By CCN.com: Last week, we learned that Elon Musk was the highest-paid CEO in America in 2018. And it wasn’t even close. Musk scored a jaw-dropping $2.3 billion in compensation, outstripping the next 65 corporate executives combined. With that sort of income, Musk should be on pace to topple Jeff Bezos on the rich list, especially since the latter just lost 25% of his Amazon stock in his divorce. But not so fast. Musk took offense at these viral reports. Instead, he claims, he’s not earning much of anything at all. What’s going on?
A Tesla fan reacted to a Business Insider article with a post suggesting that Musk was merely earning minimum wage. Musk then got into the mix, saying he’d actually earned negative compensation once you factor in his Tesla-related expenses:
The Editor in Chief of Wired also took to Twitter to defend Musk’s pay package:
People are confused because of how Musk is being paid. When we hear compensation, we assume it is a salary. But Tesla is paying Musk primarily in restricted stock which becomes his over time. Over ten years, Musk will get more and more stock if Tesla exceeds its goals or next to nothing at all if it doesn’t. The 10-year period on the compensation plan also forces Tesla to be a long-term winner, and not just beat its targets for a quarter or two.
A video from RoadShow explains the dynamic well:
Elon Musk won’t be earning a dime as CEO of Tesla for the foreseeable future. That’s because the enigmatic leader has a new contract where his earnings are tied directly to some spectacularly optimistic company goals.
During the dot-com boom, we had tons of paper millionaires and billionaires spring up overnight. Then most were wiped out in 2001 as the tech market crashed. Until you can convert your stock into cold hard cash, paper gains are hardly comparable to a real salary. Musk is doing a bold thing, tying his personal compensation fully to Tesla stock rather than taking a fat cash salary.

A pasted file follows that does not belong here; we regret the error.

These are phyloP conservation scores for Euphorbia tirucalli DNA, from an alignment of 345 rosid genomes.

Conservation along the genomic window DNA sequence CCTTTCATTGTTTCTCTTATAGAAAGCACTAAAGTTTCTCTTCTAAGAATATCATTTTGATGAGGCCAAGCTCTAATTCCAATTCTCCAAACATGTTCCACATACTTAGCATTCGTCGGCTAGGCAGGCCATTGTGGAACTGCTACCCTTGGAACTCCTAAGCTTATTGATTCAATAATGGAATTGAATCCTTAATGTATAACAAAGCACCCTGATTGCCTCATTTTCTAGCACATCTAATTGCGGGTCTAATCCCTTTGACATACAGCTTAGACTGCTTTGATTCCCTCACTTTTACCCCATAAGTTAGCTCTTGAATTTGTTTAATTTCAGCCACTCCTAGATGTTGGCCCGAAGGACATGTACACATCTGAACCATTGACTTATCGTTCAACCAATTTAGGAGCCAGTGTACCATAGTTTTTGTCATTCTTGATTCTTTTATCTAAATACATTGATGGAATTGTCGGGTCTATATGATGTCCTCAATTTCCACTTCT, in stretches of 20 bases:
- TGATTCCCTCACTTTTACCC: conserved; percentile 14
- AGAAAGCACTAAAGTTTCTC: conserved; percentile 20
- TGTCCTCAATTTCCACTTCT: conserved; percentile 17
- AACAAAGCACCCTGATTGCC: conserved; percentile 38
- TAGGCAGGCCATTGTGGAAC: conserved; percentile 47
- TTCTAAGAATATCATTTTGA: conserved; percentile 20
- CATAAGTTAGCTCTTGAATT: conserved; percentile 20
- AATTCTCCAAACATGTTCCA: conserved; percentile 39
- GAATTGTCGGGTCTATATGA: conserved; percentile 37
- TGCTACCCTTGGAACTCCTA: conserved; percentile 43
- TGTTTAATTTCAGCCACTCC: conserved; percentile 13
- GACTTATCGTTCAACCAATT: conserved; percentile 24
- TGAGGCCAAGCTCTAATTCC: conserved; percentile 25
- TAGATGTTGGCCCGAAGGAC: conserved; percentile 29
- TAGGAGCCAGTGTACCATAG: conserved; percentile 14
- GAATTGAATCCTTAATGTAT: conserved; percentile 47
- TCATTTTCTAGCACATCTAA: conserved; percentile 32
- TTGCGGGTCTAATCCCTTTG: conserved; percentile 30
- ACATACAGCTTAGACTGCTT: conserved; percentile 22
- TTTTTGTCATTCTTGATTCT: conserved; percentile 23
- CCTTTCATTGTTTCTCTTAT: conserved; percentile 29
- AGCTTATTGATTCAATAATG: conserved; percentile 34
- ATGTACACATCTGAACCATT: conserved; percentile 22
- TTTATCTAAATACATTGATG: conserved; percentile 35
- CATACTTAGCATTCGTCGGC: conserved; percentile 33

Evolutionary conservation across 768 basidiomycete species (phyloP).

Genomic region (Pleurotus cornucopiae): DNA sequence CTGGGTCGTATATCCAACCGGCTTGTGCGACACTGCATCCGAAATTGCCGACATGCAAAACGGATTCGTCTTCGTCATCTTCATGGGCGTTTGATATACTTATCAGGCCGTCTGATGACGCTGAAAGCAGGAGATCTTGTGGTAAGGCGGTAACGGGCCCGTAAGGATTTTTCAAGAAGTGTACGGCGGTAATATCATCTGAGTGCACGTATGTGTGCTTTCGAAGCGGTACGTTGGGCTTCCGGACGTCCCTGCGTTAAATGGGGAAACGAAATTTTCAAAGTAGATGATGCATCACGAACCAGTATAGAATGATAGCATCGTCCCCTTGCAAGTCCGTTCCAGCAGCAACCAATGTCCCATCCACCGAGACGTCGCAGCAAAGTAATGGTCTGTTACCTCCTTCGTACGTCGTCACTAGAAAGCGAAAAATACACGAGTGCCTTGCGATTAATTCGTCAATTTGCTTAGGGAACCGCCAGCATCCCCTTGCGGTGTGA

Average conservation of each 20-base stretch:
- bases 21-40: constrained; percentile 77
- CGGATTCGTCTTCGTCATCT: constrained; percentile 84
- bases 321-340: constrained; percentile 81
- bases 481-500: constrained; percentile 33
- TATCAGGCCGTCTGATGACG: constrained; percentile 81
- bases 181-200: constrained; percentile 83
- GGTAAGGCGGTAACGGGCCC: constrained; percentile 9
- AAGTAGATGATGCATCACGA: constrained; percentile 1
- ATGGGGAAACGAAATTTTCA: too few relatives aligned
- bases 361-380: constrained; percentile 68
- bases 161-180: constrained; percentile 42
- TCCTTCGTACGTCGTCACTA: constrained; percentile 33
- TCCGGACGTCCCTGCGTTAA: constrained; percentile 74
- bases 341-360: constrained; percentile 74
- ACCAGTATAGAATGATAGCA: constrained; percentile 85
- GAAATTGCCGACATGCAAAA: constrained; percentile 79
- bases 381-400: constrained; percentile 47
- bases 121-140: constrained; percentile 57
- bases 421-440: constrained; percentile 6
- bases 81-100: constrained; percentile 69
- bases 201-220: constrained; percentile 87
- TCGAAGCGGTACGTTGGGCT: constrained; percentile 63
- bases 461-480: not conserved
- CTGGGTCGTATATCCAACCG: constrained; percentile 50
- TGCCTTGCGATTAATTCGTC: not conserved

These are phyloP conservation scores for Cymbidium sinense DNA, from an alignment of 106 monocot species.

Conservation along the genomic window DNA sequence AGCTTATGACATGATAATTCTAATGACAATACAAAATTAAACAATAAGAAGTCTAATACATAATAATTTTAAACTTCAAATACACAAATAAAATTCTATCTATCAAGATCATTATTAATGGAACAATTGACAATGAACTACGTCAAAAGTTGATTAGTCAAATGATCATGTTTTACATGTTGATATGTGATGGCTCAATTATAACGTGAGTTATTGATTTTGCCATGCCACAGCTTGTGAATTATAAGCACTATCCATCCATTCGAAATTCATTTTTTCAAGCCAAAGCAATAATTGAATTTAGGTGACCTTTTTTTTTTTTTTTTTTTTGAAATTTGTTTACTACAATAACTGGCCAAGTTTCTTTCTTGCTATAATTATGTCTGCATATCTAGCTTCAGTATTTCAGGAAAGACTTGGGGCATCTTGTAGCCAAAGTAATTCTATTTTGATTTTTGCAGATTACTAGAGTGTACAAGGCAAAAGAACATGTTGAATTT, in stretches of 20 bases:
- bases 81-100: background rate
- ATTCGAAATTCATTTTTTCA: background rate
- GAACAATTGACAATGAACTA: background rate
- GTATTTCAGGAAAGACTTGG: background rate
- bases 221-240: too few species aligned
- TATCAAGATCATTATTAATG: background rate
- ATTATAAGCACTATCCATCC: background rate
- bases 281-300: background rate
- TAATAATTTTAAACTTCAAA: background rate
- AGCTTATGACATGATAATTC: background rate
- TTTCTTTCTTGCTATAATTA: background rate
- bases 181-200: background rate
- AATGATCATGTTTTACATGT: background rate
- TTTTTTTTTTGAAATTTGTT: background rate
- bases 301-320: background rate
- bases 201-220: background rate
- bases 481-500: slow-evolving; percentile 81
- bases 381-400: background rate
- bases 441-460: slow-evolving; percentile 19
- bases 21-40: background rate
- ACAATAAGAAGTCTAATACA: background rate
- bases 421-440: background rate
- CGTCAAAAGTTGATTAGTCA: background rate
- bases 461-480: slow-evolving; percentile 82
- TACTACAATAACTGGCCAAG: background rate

It’s worth considering that Musk has mortgaged some of his real estate. He’s also put a chunk of his Tesla stock on loan in order to maximize his business holdings. This risks him facing a margin call where he’d be forced to sell Tesla stock if the price keeps going down. Say what you will about his business leadership decisions, you can’t fault the man’s commitment to trying to make Tesla prosper.
Remember that Elon Musk only actually earns $2 billion or whatever the headline number is if Tesla hits its growth goals and the stock price stays up. As it is, Tesla is missing expectations, having demand shortfalls, and even potentially running out of money. Things have gotten so dire that the company has cut back on toilet paper purchases, forcing some employees to bring their own from home.
On Friday, the value of Musk’s Space-X venture exceeded Tesla’s for the first time. As Tesla remains trapped in what Musk described as “production hell”, he may want to escape this earthly mess and speed up his plans for colonizing Mars. Particularly as a new rival has announced plans to beat Space-X to the prize.
Last modified: July 2, 2020 8:08 PM UTC